33: Speciality

33: Speciality

What would you consider to be your game design speciality? Did you develop this intentionally, and do you ever want to change your focus?

 

 

Like my music and my movie preferences, my gaming tastes and my design inspirations are wide and eclectic. I appreciate the detail in things and it’s the detail that I try and put in to my designs – not fiddly rules or expansive tableaus but honest, researched and true-to-the theme finessing; a Tony game has Easter Eggs too: puns, jokes and hidden references. It’s just me, really; tucked in amongst the components.

Tony Boydell

I specialise in making small to medium weight games that play in about an hour or less. I did do this intentionally after having a design that played in over an hour and getting to experience designs that took less than an hour; it was way easier to iterate on a 45 minute game than it was an hour and a half game and it’s also a lot easier to get playtesters for shorter games. I don’t think I’ll ever want to change my focus, but I might want to design a longer game at some point.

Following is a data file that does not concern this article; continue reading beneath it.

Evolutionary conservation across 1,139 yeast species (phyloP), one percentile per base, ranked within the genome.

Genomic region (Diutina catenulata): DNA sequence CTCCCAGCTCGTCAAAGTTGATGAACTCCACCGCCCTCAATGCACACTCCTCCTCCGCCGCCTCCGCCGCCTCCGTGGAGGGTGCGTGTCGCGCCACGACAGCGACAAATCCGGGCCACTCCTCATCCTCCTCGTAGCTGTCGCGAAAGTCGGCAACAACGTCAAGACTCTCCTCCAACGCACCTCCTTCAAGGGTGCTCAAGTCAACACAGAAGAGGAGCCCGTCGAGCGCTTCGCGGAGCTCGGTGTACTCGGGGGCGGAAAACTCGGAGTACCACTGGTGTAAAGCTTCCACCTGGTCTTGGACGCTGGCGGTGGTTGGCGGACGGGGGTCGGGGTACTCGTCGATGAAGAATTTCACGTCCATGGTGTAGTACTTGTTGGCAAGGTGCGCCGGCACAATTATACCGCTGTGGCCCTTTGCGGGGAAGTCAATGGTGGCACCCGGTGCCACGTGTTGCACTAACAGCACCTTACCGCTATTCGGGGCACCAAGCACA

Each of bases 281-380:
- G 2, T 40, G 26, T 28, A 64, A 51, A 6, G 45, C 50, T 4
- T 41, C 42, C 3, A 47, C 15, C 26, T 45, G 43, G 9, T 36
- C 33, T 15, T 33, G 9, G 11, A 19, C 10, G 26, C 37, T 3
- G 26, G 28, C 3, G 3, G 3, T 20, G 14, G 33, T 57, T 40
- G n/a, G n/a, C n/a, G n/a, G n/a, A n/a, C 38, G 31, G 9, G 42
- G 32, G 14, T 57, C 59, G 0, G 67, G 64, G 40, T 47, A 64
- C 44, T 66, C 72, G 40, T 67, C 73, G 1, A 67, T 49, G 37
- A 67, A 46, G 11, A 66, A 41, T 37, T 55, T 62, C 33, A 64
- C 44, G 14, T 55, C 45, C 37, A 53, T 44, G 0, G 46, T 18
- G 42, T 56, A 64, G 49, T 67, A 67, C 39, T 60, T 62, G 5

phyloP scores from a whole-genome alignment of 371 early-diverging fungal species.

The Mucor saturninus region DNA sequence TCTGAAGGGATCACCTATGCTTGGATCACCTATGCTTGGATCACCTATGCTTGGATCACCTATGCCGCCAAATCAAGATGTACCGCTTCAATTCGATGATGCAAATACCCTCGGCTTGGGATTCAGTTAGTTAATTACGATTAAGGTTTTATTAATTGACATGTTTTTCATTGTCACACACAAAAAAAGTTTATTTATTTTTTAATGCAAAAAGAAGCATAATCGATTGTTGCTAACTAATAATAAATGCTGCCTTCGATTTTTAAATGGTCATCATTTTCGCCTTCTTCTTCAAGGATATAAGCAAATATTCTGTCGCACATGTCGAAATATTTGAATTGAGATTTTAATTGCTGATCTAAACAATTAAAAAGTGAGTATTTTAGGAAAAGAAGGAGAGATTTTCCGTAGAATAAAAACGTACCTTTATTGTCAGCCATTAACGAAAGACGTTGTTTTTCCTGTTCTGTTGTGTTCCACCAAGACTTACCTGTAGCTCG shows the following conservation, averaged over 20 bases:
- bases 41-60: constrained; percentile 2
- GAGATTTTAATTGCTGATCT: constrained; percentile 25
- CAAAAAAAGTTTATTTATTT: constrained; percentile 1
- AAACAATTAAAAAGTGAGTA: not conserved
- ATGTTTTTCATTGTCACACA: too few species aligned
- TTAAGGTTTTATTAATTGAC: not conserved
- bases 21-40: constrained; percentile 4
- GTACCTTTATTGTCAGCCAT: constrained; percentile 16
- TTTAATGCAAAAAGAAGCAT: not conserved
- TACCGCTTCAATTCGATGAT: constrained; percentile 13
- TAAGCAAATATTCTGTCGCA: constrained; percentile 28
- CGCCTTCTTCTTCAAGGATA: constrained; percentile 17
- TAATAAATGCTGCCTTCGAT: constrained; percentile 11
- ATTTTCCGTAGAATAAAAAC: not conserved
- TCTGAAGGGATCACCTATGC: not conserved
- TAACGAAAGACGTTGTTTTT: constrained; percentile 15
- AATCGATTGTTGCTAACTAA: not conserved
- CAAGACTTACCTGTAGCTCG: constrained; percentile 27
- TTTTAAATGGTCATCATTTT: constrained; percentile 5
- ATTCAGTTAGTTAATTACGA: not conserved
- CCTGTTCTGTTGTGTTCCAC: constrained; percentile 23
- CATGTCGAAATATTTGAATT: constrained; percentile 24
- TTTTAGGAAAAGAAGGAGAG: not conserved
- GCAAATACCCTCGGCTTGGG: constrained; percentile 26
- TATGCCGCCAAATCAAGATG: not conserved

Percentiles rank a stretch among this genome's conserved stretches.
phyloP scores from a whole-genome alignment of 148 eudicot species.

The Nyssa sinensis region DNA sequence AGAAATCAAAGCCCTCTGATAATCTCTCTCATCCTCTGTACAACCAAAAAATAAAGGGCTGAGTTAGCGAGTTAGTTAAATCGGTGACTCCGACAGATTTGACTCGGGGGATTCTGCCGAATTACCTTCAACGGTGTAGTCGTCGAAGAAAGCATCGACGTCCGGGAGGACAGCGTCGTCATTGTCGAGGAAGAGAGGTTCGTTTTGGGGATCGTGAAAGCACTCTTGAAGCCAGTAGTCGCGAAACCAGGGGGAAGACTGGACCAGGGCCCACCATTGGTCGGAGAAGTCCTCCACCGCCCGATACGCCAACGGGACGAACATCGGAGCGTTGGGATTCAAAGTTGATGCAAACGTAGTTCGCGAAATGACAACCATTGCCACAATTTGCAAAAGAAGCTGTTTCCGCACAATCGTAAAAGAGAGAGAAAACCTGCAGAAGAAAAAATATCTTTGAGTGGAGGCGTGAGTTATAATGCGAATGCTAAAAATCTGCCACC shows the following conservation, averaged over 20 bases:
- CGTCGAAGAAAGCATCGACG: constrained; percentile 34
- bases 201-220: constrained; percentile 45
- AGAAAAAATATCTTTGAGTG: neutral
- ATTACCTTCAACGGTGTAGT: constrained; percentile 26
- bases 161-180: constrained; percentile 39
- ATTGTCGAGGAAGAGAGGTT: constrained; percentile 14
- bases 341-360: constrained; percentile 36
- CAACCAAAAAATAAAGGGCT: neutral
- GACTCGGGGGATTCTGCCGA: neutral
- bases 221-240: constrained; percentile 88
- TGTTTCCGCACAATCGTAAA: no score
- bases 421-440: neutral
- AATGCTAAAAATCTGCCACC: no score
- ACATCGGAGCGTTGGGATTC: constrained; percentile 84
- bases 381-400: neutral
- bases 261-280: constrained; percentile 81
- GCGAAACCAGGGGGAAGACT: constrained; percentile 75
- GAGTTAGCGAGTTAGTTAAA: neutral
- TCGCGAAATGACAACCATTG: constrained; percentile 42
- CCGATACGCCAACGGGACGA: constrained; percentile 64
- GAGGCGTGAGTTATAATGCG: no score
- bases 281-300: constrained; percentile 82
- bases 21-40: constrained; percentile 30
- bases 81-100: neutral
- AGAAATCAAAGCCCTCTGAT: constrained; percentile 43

Carla Kopp

It seems that I have some special skill for pure 2 player games. Probably because I played and studied deeply strategies for Chess, Othello, Go, Backgammon and all those kind of classics when I was young.

But when a sparkling idea comes, I never think of the number of players. This is fixed later in the design process.

Bruno Cathala

I purposefully develop games that aim to start conversations around scientific topics. I don’t think that I want to change this focus too much, as it enables me to combine two of the things I love most: games and science.

Sam Illingworth